The only way for an artist keen to explore new ideas at leisure is to build your own studio. That is what Lauren Housley and husband Tom Dibb did and the result is Housley’s recently released Girl From The North. From the Americana, country core of her first two albums, and very fine they are too, she has added New Orleans blues and soul and some psychedelic folk to her repertoire. Girl From The North is a glorious round of genres pulled together by Housley’s rich vocals.
Where is this studio you may ask? The clue is in the album’s title; it is in Rotherham. Housley is from Yorkshire and after having lived in Manchester she returned to her roots. She, Tom and some of the band built the studio a couple of minutes walk from her home. Though she had written much of the album already, having her own place allowed her to experiment with her songs, trying out various versions until she and Tom were completely happy with every last detail. And it shows, being able to try out new ideas has added further dimension to Housley’s sound.
And what is Housley’s new sound? It’s big, by all accounts in inverse proportion to the dimensions of the studio. Her influences are the best guide; Carole King, Bonnie Raitt and Sheryl Crowe definitely, Joni too and James Taylor, Ray Charles, Shelby Lynne, Shawn Colvin, Gillian Welch and one that hit this reviewer immediately, Susan Tedeschi!
That’s a lot to draw from but where Housley excels is in the way she melds such a swathe of influences into her own original sound, from anthem to the lightest sensitivity.
There is a feeling of gradually waking up and coming to about opener ‘Bless His Soul’ which perhaps is not surprising as the lyric was inspired by a dream. A gentle intro leads into a morning stretch both sonically and vocally. ‘Guaranteed Sunshine’ gleams with joy. A folky vibe around which producer Tom has layered rich guitars and backing vocals into a song with enough space to fill an arena. The brightest beam of course is Housley’s voice, “You’re my guaranteed sunshine/ every morning, noon and night”.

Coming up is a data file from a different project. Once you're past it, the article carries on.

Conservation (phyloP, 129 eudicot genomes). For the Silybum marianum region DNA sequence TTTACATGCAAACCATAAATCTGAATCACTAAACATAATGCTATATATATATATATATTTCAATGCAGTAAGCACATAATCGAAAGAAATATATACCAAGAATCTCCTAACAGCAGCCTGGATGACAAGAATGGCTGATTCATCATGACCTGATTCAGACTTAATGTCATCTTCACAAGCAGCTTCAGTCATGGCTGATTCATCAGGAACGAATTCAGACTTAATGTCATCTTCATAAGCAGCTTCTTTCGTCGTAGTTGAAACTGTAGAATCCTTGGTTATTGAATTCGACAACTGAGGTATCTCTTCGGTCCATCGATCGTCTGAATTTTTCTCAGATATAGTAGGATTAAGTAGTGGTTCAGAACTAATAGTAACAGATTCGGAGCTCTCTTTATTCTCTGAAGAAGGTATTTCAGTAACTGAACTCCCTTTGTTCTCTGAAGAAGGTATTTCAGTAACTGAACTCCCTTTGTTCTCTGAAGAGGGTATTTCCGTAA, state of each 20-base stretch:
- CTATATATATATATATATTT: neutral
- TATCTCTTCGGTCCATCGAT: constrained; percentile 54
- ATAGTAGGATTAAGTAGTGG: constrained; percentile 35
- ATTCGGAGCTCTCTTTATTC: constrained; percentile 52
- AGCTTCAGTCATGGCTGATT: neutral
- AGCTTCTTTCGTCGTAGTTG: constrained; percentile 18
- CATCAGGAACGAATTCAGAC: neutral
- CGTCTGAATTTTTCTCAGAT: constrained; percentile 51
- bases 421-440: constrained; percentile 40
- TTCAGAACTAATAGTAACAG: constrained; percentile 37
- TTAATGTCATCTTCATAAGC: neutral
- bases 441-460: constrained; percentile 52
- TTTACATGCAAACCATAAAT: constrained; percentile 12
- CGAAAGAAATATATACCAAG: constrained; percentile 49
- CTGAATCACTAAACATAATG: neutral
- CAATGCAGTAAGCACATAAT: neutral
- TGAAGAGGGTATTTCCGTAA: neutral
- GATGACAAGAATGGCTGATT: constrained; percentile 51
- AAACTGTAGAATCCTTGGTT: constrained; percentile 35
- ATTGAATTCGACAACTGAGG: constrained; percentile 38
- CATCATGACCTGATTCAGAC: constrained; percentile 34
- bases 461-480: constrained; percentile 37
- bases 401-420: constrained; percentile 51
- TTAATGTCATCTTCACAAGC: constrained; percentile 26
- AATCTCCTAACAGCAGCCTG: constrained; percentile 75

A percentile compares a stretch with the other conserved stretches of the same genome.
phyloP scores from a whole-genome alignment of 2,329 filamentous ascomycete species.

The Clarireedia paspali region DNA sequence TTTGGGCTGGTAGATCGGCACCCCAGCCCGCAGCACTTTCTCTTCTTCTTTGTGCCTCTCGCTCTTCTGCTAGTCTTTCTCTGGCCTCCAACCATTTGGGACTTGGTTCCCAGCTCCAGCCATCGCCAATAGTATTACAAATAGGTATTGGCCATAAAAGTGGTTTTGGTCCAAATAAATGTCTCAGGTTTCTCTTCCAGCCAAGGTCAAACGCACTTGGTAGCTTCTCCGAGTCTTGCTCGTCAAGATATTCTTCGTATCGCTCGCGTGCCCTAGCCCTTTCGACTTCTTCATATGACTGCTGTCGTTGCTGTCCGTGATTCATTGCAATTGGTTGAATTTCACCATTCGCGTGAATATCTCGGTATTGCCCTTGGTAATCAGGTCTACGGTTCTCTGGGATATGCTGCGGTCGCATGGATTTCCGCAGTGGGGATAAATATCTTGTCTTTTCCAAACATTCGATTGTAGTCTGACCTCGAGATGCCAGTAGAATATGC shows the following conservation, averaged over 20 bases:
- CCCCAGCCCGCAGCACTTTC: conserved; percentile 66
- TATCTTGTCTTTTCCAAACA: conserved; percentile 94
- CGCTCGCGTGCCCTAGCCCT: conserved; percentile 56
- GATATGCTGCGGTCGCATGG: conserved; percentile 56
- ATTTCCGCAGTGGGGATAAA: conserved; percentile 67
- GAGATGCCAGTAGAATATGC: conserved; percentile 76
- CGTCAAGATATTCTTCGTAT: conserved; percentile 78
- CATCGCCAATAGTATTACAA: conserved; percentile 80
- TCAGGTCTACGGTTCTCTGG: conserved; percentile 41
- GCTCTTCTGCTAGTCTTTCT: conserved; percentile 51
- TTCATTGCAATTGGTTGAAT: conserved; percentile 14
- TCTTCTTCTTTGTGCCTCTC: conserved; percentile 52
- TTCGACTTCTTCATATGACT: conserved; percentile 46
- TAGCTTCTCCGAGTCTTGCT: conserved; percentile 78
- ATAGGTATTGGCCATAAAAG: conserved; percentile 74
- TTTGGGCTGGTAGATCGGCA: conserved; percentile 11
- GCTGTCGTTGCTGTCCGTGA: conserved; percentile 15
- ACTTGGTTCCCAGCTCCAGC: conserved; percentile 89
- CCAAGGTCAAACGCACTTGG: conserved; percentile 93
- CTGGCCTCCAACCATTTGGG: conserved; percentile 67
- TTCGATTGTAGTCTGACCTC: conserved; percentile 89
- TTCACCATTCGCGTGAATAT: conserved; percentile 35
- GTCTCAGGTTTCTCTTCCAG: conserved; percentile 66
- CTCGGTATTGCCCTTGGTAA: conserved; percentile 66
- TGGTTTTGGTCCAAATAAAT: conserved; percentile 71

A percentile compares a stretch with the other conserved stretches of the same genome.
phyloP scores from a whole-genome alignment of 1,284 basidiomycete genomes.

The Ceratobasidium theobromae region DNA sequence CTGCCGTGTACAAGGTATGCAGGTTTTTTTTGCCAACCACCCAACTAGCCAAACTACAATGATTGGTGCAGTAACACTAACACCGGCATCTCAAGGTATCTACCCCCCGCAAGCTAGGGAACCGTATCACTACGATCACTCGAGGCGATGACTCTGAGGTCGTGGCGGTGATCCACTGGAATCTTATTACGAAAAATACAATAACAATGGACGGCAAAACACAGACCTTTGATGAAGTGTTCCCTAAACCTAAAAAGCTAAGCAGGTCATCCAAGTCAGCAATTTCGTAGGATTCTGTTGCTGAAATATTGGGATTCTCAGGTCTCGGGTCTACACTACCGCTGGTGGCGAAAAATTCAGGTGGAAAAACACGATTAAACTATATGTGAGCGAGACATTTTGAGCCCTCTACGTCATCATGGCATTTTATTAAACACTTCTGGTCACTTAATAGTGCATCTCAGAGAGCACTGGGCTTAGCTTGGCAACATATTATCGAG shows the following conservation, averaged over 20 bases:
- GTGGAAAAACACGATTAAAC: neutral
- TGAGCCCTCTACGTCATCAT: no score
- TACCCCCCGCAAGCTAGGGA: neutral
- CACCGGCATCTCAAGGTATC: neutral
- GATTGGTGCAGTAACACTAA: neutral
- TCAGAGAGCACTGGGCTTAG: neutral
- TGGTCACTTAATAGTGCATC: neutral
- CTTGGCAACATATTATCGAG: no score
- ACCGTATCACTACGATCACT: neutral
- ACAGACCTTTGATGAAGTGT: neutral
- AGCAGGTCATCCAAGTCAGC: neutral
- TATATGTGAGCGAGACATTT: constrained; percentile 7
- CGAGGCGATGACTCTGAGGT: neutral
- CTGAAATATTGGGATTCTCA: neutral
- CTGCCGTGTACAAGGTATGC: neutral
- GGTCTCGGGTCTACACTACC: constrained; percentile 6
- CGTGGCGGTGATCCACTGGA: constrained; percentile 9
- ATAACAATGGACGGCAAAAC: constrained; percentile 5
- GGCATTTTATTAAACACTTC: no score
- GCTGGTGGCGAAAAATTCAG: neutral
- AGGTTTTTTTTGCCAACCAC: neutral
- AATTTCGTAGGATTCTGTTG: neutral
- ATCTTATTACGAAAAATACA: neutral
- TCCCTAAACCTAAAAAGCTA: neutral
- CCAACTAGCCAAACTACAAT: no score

Housley has twice performed at Folk Alliance international, most recently in New Orleans last year just before lockdown. ‘What’s Troubling You Child?’ would trace her roots there rather than Yorkshire. This is the Tedeschi connection, a luscious blues/soul vocal with big band horns in the background. The tempo and atmosphere match the sultry heat of the Big Easy. Check out the video.
‘Sing To Me’ is a sweet lullaby, again very fitting as Housley became a mum last year. Peaceful and delicate, there is enough to soothe the most fractious without disappearing completely into the ethereal swirl. The folky psychedelia propels ‘Breakdown’ further into a dreamland as Housley gives her voice an eerie timbre a theme completed by ‘Two Lovers Lost in Space’.
Though written before the pandemic struck, the pop of ‘This Ain’t the Life’ sums up perfectly the frustrations of lockdown. The airy, carefree tempo flip, “I am crying out for a change/ For a new life today/ It’s waiting there for me in my hand”, into a song of fun.
‘We’re Not Backing Down’ is the stadium anthem. A powerful country pop beat stretches Housley’s vocal range further still. Layers of backing vocals and guitars create an impressive effect. ‘Why Are We Making it So Hard?’ is in a similar vein although perhaps with greater contrast between verse and chorus.
Not only has the Girl From the North gone back to her roots in terms of home, she has also dug deeply into her musical roots to reveal several new layers that combine the old with the new. This is Lauren Housley’s best yet and a glowing testament to the quality of Americana and country artists from this side of the Pond.